A while back I was reading Christopher de Hamel’s Meetings with Remarkable Manuscripts, and for a time I was twenty-five again, heart, mind, body, soul, remembering my joy on first seeing an illuminated manuscript in the Morgan Library in NYC, a trip I took as a graduate student to attend a humanities conference.
The first morning I sat in a classroom and opened Bright’s Old English grammar, six or maybe eight of us around the seminar table, and Michael Cherniss talking about the theme of exile, which up until then I had never realized was the story of my life.
The afternoon I collected my doctoral hood from the vendor at a long table under the football stands, and he said, “Congratulations. That’s a lot of work.”
People sometimes think it’s too bad I never got to pursue an academic career. They think having a sick baby derailed me. And they’re right, that is what happened, or part of what happened. But some things you come to understand about yourself you couldn’t have learned from a book. Like what it means to love without conditions. Or why you would want to sacrifice for another. Or how it feels to sit under a palm tree because you finally made a dream come true just by choosing it and not taking shit from anybody.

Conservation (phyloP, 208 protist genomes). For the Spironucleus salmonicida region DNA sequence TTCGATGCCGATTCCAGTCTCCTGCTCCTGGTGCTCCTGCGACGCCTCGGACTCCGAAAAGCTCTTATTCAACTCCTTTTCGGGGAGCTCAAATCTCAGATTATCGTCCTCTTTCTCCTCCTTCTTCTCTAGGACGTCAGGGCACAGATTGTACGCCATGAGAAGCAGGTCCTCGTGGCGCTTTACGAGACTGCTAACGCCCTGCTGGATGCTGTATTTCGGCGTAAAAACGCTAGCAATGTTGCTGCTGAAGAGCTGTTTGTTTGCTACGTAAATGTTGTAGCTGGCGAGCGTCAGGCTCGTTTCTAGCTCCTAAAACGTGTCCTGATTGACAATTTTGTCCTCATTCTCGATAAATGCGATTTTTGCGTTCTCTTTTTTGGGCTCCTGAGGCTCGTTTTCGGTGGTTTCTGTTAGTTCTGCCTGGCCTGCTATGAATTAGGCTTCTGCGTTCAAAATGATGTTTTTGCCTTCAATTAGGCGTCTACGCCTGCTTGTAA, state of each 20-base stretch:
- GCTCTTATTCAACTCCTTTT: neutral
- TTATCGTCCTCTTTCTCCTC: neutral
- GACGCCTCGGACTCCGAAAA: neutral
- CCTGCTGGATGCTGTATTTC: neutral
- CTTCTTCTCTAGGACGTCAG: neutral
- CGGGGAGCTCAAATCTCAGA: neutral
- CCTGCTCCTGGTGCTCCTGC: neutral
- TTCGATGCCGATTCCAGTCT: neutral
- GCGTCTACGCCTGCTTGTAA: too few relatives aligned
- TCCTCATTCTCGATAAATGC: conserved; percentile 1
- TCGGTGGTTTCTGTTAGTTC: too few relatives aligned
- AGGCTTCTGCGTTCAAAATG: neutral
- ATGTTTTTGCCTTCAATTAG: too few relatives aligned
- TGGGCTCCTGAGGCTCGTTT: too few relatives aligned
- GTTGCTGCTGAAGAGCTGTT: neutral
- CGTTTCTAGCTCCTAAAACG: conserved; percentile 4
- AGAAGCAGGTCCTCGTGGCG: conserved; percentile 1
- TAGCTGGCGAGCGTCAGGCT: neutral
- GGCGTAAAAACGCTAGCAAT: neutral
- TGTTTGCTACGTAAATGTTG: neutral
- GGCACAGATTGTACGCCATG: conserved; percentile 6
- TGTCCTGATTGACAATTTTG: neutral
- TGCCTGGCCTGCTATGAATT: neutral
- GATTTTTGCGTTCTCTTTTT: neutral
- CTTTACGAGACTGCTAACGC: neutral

We always think the alternative path we didn’t take would be better than the road we did take, but that’s a lie we tell ourselves because life is messy. I know where I would be if I had pursued an academic career. If I were really extraordinarily extremely lucky I’d be at some state university trying to get my students to care about Beowulf. Maybe I’d be tenured but probably not.
If I were like most humanities instructors these days, I’d be cobbling together a bunch of adjunct positions and trying not to piss anyone off. If it’s Tuesday at nine a.m., it must be Johnson County Community College.
So I don’t spend much time thinking about What ifs? I know what what would have happened. Whereas what I am now and what I do has no roadmap or GPS, which means I never know what will happen next.